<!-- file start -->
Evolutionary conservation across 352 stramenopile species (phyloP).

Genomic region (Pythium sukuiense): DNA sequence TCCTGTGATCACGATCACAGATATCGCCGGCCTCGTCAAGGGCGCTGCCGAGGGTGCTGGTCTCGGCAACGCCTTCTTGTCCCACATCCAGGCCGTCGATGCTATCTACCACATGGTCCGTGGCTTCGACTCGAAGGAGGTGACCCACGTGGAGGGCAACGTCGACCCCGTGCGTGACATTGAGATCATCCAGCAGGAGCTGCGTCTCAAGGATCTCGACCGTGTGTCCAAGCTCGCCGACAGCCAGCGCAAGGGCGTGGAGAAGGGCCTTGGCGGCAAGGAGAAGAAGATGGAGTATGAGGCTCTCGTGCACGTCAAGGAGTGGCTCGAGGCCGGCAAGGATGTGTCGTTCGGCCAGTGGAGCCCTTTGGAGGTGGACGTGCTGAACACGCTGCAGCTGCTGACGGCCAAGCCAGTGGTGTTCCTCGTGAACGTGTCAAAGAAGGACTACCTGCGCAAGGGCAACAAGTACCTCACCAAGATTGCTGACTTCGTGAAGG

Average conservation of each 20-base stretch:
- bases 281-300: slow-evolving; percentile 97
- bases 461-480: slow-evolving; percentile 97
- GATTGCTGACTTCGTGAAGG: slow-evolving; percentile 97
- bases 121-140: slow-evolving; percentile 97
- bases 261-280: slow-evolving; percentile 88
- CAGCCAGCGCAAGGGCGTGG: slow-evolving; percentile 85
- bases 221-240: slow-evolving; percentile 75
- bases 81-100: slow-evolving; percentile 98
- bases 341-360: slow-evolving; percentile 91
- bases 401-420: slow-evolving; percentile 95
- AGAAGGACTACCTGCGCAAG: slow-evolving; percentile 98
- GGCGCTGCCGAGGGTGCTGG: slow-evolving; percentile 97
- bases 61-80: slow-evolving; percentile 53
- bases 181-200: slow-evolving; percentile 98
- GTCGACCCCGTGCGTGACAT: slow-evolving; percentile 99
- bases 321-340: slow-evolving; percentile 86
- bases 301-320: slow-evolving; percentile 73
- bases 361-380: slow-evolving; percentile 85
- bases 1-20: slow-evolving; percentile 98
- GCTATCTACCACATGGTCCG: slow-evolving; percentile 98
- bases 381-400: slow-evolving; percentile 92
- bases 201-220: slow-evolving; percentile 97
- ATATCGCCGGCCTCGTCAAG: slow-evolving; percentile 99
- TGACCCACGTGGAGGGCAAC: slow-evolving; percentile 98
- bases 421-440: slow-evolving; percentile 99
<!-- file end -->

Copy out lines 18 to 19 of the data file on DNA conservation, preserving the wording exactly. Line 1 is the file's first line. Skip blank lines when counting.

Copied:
- GTCGACCCCGTGCGTGACAT: slow-evolving; percentile 99
- bases 321-340: slow-evolving; percentile 86